Microsoft and Google have been bitter rivals for years. But in a surprising move on Wednesday, Microsoft’s Outlook.com Web mail client appears to be warming up to Gmail and other Google services.
Twitter user Florian B tweeted screenshots on Wednesday that show a new feature in Outlook.com allowing users to integrate their Gmail, Google Drive, and Google Calendar into their Outlook.com account. The feature, which appears to be rolling out slowly to Outlook.com members, means users can interact with, and share content between, their Outlook.com and Google accounts in the same pane.
The feature is only rolling out to Outlook.com Web mail client users. Outlook users who subscribe to Microsoft’s Office 365 service—commonly the case for workplaces who use Outlook as their email client—can already add e-mail accounts from other services to manage their messages in one spot.
Neither Google nor Microsoft immediately responded to a Fortune request for comment on the integration.
According to Florian B and other users who have tweeted about the integration, adding Google services to Outlook takes just a few steps. After it’s set up, users can switch between their Outlook and Gmail accounts on the fly.
More importantly, the feature works across platforms. So, if users have a document stored in Google Drive, they can attach it to an e-mail they’re sending from their Outlook accounts. Similarly, users can add information from their Outlook e-mails to their Google Calendar events all within the same space.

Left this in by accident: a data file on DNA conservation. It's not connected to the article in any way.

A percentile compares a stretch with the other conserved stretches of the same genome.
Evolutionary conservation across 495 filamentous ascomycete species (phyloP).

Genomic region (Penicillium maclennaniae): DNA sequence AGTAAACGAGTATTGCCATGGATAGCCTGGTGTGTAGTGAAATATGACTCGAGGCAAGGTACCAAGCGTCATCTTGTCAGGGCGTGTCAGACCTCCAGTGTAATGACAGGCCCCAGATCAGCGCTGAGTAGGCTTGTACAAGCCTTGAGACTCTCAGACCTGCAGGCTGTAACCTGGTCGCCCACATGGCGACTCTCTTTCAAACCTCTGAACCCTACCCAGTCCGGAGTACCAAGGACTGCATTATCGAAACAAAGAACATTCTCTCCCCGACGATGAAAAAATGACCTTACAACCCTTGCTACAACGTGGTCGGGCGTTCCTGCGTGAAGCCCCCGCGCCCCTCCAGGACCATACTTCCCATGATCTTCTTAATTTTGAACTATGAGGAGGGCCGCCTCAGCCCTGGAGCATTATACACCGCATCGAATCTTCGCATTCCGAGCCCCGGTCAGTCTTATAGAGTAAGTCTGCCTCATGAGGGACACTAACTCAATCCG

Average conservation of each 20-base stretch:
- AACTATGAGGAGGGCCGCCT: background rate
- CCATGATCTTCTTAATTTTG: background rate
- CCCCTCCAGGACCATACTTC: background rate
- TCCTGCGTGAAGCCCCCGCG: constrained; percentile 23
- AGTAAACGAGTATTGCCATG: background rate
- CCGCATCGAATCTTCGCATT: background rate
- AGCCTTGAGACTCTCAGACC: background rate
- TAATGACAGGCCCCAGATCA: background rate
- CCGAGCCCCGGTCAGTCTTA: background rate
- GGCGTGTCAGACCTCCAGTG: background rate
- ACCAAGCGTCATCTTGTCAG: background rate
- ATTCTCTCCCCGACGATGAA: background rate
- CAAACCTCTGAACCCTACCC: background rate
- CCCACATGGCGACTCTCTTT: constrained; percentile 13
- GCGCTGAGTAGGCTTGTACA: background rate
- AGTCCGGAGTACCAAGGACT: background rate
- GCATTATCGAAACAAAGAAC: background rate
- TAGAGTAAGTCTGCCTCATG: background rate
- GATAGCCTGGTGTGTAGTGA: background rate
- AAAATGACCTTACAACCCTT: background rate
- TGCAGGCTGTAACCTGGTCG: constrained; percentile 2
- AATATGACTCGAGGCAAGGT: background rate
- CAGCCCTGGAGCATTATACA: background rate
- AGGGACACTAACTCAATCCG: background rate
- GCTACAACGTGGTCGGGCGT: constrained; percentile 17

It’s unclear why Microsoft is integrating Google services into Outlook.com. But it’s possible the feature could be used to combine work and personal e-mails. Those who use Outlook.com personal e-mail accounts, for instance, could integrate their work Google G Suite accounts into Outlook.com and cover both sides of their lives. Office 365 business users can already integrate Gmail, Google Calendar and Google Drive into their desktop Outlook app, although it’s not as simple to set up.
Google and Microsoft’s battle has been well documented. Over the years, Google has taken the fight to Microsoft on several fronts, including in the browser, where it unveiled Gmail as an alternative to Outlook in 2004. Google also operates a variety of cloud-based services, including Calendar, Google Drive, and Google Docs that all compete with Microsoft alternatives.
Google’s efforts have paid off. Gmail now has 1.5 billion active users, compared to 400 million for Outlook.com.
Florian B and other users have so far only seen the feature on test versions of Outlook.com. Moreover, Florian B said that there are some quirks, including Outlook.com automatically refreshing the page when switching between Gmail and Outlook. More than likely, Microsoft is still testing the feature and will roll it out to its users as time goes on.
Regardless, the integration is big news for Google and Microsoft users. And if nothing else, it suggests that for once, Google and Microsoft may actually be able to live harmoniously online.